BRUSSELS — In a bid to coordinate a patchwork of Covid-19 measures across the European Union and centralize responses to the pandemic, the bloc’s executive arm on Wednesday proposed a “European Health Union.”
The proposal by the European Commission, which would need to be approved by the European Parliament and member countries, would create an E.U.-wide plan to prepare for future health crises, as well as coordinate Covid-19 testing across the bloc.
The commission also wants to reinforce Europe’s health agencies — the European Center for Disease Prevention and Control, and the European Medicines Agency — and set up a health task force, which could be deployed quickly within the bloc and to third countries.
The aim is to strengthen the ability of the agencies to manage issues, like medicine and medical device supplies, and issue recommendations on different Covid-19 measures.
“In times of crisis, citizens rightfully expect the E.U. to take a more active role,” the bloc’s health commissioner, Stella Kyriakides, said at a news conference on Wednesday. “The European Health Union is all about preparing for and facing up to common health threats together, as a union. We need to do this in order to meet the expectations of our citizens.”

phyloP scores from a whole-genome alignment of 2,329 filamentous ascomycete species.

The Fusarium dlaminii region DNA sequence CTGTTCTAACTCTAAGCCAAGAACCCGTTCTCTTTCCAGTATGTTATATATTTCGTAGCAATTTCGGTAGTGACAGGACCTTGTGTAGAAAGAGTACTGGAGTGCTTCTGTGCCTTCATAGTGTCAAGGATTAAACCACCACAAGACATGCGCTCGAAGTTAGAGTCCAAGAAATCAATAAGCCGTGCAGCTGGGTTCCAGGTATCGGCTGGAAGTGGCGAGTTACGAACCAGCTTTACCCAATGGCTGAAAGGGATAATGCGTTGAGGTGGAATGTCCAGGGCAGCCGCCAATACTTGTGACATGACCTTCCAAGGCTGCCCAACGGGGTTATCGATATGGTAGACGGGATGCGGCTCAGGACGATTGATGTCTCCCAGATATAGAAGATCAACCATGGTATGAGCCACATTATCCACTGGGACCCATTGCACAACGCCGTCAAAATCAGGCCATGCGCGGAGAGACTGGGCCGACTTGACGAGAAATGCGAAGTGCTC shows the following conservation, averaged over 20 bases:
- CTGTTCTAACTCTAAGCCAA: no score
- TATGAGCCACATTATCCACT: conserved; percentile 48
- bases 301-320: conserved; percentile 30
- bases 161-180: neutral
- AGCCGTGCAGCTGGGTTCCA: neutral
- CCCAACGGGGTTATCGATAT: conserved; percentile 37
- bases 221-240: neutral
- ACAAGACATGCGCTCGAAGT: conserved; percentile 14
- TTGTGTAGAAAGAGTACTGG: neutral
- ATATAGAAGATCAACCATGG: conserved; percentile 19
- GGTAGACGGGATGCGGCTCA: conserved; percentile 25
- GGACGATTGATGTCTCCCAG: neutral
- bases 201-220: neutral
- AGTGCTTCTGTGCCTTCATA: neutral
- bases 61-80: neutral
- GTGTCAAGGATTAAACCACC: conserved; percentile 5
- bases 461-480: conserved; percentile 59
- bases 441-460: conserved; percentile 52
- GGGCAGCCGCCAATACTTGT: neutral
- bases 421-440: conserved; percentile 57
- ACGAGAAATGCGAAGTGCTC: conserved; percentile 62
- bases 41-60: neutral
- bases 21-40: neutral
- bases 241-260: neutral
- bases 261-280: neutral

Asked whether national governments were ready to endorse the proposal, Ms. Kyriakides said she was “optimistic” that they will see the plan as “the step in the right direction.”
The commission’s effort comes a day after it announced a deal with the drugmaker Pfizer and BioNTech, a German company, which will allow member countries to order up to 300 million doses of their Covid-19 vaccine.
On Tuesday, the two companies announced preliminary results of a trial showing that their vaccine was more than 90 percent effective in preventing the disease among trial volunteers who had no evidence of prior coronavirus infection. However, the vaccine will not be available for several months.
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